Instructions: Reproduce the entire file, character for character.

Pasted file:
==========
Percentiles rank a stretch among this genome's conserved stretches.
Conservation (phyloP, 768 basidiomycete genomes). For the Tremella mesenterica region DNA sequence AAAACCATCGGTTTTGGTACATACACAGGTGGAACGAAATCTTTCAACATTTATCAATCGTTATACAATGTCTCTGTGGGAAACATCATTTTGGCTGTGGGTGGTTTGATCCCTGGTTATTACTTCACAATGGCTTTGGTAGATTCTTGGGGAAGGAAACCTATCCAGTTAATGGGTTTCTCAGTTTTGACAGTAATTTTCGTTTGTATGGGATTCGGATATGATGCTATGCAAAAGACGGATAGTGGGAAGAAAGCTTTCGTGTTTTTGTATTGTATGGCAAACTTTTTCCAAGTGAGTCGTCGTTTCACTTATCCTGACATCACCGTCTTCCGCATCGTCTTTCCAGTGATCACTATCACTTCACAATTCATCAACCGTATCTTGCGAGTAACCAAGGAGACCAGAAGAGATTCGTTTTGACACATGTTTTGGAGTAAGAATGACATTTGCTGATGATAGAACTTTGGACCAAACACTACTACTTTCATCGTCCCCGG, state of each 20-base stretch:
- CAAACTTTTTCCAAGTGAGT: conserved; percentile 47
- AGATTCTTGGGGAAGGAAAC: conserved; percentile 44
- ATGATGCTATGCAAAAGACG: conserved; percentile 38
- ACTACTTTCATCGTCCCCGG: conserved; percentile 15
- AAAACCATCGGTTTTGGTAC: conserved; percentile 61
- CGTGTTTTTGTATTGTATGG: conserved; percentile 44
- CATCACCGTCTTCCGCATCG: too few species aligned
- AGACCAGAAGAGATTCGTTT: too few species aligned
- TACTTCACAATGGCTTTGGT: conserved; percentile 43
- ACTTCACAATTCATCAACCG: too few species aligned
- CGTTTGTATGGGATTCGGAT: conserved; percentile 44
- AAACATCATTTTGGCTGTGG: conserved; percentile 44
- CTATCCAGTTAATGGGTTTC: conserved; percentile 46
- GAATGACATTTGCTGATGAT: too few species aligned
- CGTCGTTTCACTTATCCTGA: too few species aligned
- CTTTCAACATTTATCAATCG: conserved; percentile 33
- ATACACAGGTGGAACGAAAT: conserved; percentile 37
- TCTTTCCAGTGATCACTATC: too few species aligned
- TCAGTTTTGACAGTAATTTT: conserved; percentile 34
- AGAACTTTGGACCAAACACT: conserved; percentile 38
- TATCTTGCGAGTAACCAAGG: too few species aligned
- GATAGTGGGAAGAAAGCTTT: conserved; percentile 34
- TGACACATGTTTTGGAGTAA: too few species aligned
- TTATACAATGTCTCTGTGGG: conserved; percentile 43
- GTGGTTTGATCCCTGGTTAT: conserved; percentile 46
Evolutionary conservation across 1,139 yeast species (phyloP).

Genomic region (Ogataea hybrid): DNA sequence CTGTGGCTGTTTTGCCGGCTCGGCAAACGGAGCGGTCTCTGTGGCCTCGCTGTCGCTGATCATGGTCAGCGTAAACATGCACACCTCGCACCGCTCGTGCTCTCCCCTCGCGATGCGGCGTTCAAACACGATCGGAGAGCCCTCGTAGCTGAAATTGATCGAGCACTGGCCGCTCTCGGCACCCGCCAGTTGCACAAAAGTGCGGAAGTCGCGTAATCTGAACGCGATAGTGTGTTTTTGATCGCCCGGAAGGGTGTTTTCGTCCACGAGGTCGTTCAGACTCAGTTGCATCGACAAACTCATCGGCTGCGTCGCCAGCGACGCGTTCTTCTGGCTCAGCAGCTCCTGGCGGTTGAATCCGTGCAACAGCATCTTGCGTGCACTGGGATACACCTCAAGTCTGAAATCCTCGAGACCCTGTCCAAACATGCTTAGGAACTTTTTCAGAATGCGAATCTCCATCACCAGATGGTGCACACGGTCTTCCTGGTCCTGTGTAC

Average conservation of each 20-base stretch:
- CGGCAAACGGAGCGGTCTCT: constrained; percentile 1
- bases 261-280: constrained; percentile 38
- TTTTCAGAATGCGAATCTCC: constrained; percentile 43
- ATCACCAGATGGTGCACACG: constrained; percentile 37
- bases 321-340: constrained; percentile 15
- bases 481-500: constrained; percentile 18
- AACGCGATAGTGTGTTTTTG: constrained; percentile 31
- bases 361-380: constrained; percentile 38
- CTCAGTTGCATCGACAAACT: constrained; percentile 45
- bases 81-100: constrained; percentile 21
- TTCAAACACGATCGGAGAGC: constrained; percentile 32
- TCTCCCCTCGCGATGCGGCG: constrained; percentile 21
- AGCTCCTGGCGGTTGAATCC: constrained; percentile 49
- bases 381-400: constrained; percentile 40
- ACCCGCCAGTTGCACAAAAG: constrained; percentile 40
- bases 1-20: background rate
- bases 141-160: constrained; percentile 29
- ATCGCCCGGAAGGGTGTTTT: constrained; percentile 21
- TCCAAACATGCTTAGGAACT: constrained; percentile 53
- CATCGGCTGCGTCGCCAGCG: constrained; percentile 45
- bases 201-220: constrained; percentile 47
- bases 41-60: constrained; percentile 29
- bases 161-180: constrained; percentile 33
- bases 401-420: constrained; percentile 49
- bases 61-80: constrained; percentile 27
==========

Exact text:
Percentiles rank a stretch among this genome's conserved stretches.
Conservation (phyloP, 768 basidiomycete genomes). For the Tremella mesenterica region DNA sequence AAAACCATCGGTTTTGGTACATACACAGGTGGAACGAAATCTTTCAACATTTATCAATCGTTATACAATGTCTCTGTGGGAAACATCATTTTGGCTGTGGGTGGTTTGATCCCTGGTTATTACTTCACAATGGCTTTGGTAGATTCTTGGGGAAGGAAACCTATCCAGTTAATGGGTTTCTCAGTTTTGACAGTAATTTTCGTTTGTATGGGATTCGGATATGATGCTATGCAAAAGACGGATAGTGGGAAGAAAGCTTTCGTGTTTTTGTATTGTATGGCAAACTTTTTCCAAGTGAGTCGTCGTTTCACTTATCCTGACATCACCGTCTTCCGCATCGTCTTTCCAGTGATCACTATCACTTCACAATTCATCAACCGTATCTTGCGAGTAACCAAGGAGACCAGAAGAGATTCGTTTTGACACATGTTTTGGAGTAAGAATGACATTTGCTGATGATAGAACTTTGGACCAAACACTACTACTTTCATCGTCCCCGG, state of each 20-base stretch:
- CAAACTTTTTCCAAGTGAGT: conserved; percentile 47
- AGATTCTTGGGGAAGGAAAC: conserved; percentile 44
- ATGATGCTATGCAAAAGACG: conserved; percentile 38
- ACTACTTTCATCGTCCCCGG: conserved; percentile 15
- AAAACCATCGGTTTTGGTAC: conserved; percentile 61
- CGTGTTTTTGTATTGTATGG: conserved; percentile 44
- CATCACCGTCTTCCGCATCG: too few species aligned
- AGACCAGAAGAGATTCGTTT: too few species aligned
- TACTTCACAATGGCTTTGGT: conserved; percentile 43
- ACTTCACAATTCATCAACCG: too few species aligned
- CGTTTGTATGGGATTCGGAT: conserved; percentile 44
- AAACATCATTTTGGCTGTGG: conserved; percentile 44
- CTATCCAGTTAATGGGTTTC: conserved; percentile 46
- GAATGACATTTGCTGATGAT: too few species aligned
- CGTCGTTTCACTTATCCTGA: too few species aligned
- CTTTCAACATTTATCAATCG: conserved; percentile 33
- ATACACAGGTGGAACGAAAT: conserved; percentile 37
- TCTTTCCAGTGATCACTATC: too few species aligned
- TCAGTTTTGACAGTAATTTT: conserved; percentile 34
- AGAACTTTGGACCAAACACT: conserved; percentile 38
- TATCTTGCGAGTAACCAAGG: too few species aligned
- GATAGTGGGAAGAAAGCTTT: conserved; percentile 34
- TGACACATGTTTTGGAGTAA: too few species aligned
- TTATACAATGTCTCTGTGGG: conserved; percentile 43
- GTGGTTTGATCCCTGGTTAT: conserved; percentile 46
Evolutionary conservation across 1,139 yeast species (phyloP).

Genomic region (Ogataea hybrid): DNA sequence CTGTGGCTGTTTTGCCGGCTCGGCAAACGGAGCGGTCTCTGTGGCCTCGCTGTCGCTGATCATGGTCAGCGTAAACATGCACACCTCGCACCGCTCGTGCTCTCCCCTCGCGATGCGGCGTTCAAACACGATCGGAGAGCCCTCGTAGCTGAAATTGATCGAGCACTGGCCGCTCTCGGCACCCGCCAGTTGCACAAAAGTGCGGAAGTCGCGTAATCTGAACGCGATAGTGTGTTTTTGATCGCCCGGAAGGGTGTTTTCGTCCACGAGGTCGTTCAGACTCAGTTGCATCGACAAACTCATCGGCTGCGTCGCCAGCGACGCGTTCTTCTGGCTCAGCAGCTCCTGGCGGTTGAATCCGTGCAACAGCATCTTGCGTGCACTGGGATACACCTCAAGTCTGAAATCCTCGAGACCCTGTCCAAACATGCTTAGGAACTTTTTCAGAATGCGAATCTCCATCACCAGATGGTGCACACGGTCTTCCTGGTCCTGTGTAC

Average conservation of each 20-base stretch:
- CGGCAAACGGAGCGGTCTCT: constrained; percentile 1
- bases 261-280: constrained; percentile 38
- TTTTCAGAATGCGAATCTCC: constrained; percentile 43
- ATCACCAGATGGTGCACACG: constrained; percentile 37
- bases 321-340: constrained; percentile 15
- bases 481-500: constrained; percentile 18
- AACGCGATAGTGTGTTTTTG: constrained; percentile 31
- bases 361-380: constrained; percentile 38
- CTCAGTTGCATCGACAAACT: constrained; percentile 45
- bases 81-100: constrained; percentile 21
- TTCAAACACGATCGGAGAGC: constrained; percentile 32
- TCTCCCCTCGCGATGCGGCG: constrained; percentile 21
- AGCTCCTGGCGGTTGAATCC: constrained; percentile 49
- bases 381-400: constrained; percentile 40
- ACCCGCCAGTTGCACAAAAG: constrained; percentile 40
- bases 1-20: background rate
- bases 141-160: constrained; percentile 29
- ATCGCCCGGAAGGGTGTTTT: constrained; percentile 21
- TCCAAACATGCTTAGGAACT: constrained; percentile 53
- CATCGGCTGCGTCGCCAGCG: constrained; percentile 45
- bases 201-220: constrained; percentile 47
- bases 41-60: constrained; percentile 29
- bases 161-180: constrained; percentile 33
- bases 401-420: constrained; percentile 49
- bases 61-80: constrained; percentile 27